My Life as a Flyer

Real Life @ Naz

You CAN Handle Your Mental Health and Still Do College

You CAN Handle Your Mental Health and Still Do College

One in four young adults suffers from a mental health issue, and I am one of them. My mom always said I was born with two extra worry genes, and eventually my diagnosis of generalized anxiety disorder with panic attacks would prove her right. Obviously, suffering from a mental illness makes everyday things a little harder, including school. Concentrating on work or what my professors were saying was becoming harder and harder, and trying to make myself go to a class where I had to work in a group was a challenge because of my anxiety. Thankfully, I had amazing friends to support me and the Health and Counseling Center at Naz was there to help me figure out how to manage my anxiety and succeed in school, too. They offer free time-limited counseling sessions, group therapy, and have a licensed psychiatric nurse in once a week as well.

I won’t lie, adjusting to college is incredibly tough for a lot of people, and I struggled initially. My anxiety held me back from a lot of things; going out with my friends, talking to new people, and putting myself in new situations were all out of the question for me on bad days. However, after getting help from the mental health professionals here at Naz, I was able to control my anxiety better and manage my time and commitments. It still takes a lot of effort to walk into the crowded library without thinking all eyes are on me, but being there with my friends made it easier. Balancing the stress of my homework with things that made me relax, like snuggling up in bed to watch Netflix, made college seem less scary and serious.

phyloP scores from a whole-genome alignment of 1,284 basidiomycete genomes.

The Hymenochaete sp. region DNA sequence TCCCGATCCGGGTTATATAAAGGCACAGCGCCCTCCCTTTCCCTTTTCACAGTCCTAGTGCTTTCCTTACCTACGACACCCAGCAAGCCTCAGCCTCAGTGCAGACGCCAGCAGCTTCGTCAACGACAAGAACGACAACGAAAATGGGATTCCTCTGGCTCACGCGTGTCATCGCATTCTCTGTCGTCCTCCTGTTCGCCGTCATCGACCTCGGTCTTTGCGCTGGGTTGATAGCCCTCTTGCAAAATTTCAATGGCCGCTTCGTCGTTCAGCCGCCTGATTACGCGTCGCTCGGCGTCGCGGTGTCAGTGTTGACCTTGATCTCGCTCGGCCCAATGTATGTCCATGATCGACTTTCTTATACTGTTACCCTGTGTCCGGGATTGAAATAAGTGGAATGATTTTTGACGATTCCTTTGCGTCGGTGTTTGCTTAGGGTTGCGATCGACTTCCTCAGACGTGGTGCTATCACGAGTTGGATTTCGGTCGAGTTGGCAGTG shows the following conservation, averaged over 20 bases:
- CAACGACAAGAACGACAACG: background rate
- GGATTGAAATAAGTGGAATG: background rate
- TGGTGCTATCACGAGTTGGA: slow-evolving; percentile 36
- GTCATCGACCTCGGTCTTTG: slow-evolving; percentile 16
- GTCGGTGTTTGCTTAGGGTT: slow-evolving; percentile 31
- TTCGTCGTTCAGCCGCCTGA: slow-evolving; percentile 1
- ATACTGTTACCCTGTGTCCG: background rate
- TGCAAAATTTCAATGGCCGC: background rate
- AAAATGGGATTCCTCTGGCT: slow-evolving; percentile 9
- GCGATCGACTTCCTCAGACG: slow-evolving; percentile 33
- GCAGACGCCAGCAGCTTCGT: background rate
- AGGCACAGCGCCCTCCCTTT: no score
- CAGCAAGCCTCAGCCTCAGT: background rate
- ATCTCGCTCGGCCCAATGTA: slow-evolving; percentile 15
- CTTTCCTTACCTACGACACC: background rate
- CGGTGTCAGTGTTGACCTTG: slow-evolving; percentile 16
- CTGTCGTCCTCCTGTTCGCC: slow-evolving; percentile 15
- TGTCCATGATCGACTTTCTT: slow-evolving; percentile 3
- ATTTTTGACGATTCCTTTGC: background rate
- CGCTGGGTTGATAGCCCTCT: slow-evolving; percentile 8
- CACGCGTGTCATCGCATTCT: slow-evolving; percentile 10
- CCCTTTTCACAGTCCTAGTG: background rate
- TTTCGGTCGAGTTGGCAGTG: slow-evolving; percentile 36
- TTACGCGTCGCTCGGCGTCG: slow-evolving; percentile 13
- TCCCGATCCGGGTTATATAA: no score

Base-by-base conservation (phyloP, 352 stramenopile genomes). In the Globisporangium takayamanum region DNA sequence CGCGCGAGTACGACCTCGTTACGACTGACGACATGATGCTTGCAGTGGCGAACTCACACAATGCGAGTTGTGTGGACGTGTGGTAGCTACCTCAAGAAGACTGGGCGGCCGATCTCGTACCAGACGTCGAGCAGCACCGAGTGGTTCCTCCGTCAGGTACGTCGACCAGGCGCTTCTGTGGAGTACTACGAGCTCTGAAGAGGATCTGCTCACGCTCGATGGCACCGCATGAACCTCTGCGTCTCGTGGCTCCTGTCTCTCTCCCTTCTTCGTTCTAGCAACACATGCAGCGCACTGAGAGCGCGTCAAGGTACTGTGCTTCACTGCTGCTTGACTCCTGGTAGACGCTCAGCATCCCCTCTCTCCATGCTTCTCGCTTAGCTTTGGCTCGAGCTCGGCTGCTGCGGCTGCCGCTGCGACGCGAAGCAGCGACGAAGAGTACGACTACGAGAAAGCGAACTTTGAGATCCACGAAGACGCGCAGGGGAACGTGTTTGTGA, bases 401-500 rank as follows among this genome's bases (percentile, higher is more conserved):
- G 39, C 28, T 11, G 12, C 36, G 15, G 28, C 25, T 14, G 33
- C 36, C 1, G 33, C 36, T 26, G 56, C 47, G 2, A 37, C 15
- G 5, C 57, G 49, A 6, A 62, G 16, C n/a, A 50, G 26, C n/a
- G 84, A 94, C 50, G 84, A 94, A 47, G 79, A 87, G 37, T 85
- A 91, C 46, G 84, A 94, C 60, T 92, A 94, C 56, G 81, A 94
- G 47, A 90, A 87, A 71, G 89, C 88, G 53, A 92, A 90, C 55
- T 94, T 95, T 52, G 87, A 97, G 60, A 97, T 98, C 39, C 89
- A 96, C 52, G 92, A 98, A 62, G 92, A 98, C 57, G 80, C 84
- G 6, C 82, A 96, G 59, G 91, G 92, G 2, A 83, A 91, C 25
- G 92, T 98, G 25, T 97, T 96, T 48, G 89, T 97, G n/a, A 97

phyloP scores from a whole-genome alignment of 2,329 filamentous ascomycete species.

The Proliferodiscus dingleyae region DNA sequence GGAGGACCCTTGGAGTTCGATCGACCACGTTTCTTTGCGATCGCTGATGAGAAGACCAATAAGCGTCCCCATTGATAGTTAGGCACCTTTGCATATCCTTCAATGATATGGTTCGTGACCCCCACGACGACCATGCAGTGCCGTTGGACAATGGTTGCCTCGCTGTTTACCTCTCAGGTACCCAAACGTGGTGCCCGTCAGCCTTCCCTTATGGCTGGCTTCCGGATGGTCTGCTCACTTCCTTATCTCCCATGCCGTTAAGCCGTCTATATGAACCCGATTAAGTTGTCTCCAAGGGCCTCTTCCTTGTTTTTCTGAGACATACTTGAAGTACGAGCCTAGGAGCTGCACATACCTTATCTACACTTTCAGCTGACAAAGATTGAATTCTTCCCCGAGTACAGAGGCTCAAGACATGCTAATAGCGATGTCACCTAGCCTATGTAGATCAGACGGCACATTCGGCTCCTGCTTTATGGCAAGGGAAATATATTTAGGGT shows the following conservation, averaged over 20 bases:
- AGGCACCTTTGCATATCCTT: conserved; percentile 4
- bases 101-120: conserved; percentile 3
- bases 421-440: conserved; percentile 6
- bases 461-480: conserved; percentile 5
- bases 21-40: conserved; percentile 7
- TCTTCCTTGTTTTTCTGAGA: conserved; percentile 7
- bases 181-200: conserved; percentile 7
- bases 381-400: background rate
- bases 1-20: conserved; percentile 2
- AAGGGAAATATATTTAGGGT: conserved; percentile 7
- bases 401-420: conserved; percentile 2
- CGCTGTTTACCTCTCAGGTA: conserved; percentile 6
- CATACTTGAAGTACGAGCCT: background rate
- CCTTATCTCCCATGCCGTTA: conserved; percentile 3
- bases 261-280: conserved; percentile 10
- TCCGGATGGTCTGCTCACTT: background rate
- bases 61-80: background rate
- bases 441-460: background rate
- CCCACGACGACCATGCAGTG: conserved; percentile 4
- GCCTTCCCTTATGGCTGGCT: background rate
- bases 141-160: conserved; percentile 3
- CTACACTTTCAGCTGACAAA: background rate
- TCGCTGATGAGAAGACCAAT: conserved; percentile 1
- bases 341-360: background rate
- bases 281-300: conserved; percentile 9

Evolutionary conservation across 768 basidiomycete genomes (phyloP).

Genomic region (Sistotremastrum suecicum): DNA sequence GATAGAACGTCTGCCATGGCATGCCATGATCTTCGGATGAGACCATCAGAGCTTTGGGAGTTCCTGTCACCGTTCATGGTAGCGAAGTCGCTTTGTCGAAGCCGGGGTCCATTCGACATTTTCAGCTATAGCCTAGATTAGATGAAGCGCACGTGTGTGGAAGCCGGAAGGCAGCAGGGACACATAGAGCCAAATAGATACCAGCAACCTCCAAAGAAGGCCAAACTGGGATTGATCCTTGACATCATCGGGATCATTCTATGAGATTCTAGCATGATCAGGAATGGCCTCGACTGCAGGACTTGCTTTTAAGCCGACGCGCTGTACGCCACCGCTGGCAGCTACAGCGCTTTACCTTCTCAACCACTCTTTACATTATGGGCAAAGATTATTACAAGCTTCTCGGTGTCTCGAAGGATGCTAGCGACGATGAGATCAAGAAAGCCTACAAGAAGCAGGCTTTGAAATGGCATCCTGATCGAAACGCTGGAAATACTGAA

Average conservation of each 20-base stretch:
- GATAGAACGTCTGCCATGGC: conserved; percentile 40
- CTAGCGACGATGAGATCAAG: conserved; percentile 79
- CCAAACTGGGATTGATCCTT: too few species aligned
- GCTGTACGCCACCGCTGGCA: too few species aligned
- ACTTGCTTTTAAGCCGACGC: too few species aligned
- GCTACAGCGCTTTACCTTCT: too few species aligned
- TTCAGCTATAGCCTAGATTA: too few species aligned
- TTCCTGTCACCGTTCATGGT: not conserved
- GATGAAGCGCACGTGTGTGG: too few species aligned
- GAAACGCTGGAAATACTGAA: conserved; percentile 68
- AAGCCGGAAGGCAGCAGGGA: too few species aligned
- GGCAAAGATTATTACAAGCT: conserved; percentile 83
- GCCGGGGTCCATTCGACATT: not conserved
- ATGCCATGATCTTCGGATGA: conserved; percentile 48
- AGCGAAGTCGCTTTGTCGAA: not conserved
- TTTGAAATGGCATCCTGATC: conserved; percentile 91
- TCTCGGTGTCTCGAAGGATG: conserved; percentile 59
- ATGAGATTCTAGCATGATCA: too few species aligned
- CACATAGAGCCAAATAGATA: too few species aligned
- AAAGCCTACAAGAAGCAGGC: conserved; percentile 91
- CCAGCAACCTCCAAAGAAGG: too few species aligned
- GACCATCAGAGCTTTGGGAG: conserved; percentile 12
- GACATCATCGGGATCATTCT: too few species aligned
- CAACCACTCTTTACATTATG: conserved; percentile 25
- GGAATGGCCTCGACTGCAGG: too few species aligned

Even though dealing with anxiety seemed like such a struggle every day, my friends always made it seem a little less awful and I’ll always be grateful to them for it. Just having someone there to vent to or give me a pep talk when I was feeling stressed out or panicky made me feel ten times better than when I tried to deal with it on my own. Never be afraid to reach out to friends or even the mental health professionals at the Health Center because they are there for you and no one should have to deal with mental health issues on their own. The Mind Over Matter club, which focuses on promoting awareness, increasing education, and removing the stigma around mental health, is also an outlet for students who are struggling with mental health issues and is a great option for connecting with peers, rather than just adults, for help and support. If you need someone to talk to or just want more information on how to manage mental health in college, please call the Health Center at (585) 389-2500 and make an appointment. Even if you don’t have a mental illness, they are there to help all students feel better, as it’s not easy for anyone to go through college on their own.

You can also read about Molly’s experience dealing with mental health in college here.

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